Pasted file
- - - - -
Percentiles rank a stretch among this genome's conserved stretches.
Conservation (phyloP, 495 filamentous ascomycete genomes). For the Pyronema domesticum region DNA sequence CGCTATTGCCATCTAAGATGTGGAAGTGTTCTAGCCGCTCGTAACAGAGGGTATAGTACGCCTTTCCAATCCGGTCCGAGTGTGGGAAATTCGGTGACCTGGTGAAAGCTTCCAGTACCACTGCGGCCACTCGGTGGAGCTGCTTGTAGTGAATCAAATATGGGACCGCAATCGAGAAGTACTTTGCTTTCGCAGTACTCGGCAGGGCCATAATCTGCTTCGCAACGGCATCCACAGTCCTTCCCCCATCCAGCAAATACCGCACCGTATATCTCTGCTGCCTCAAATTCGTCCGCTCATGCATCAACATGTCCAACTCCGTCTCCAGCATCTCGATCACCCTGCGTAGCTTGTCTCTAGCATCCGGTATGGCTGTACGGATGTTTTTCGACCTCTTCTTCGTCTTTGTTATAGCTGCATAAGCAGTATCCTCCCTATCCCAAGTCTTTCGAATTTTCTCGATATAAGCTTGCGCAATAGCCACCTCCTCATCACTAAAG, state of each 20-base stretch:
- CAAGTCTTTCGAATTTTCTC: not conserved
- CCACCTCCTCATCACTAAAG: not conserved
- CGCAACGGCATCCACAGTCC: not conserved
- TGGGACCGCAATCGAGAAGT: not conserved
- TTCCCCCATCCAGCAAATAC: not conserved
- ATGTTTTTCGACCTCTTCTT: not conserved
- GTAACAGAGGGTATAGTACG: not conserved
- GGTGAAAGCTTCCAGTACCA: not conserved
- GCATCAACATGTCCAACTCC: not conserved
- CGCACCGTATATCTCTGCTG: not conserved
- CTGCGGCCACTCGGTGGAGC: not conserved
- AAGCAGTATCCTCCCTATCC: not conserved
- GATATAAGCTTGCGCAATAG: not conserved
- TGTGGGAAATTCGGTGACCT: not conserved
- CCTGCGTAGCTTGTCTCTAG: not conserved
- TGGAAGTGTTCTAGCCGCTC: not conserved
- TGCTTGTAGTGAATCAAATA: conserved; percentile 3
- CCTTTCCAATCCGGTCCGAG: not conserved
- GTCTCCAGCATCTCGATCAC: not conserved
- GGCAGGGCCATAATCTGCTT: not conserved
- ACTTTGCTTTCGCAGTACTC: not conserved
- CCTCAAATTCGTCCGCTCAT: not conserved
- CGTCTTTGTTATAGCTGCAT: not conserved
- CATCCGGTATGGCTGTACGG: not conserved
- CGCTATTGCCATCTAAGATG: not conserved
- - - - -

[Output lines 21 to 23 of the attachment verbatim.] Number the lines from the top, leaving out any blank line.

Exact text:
- GTCTCCAGCATCTCGATCAC: not conserved
- GGCAGGGCCATAATCTGCTT: not conserved
- ACTTTGCTTTCGCAGTACTC: not conserved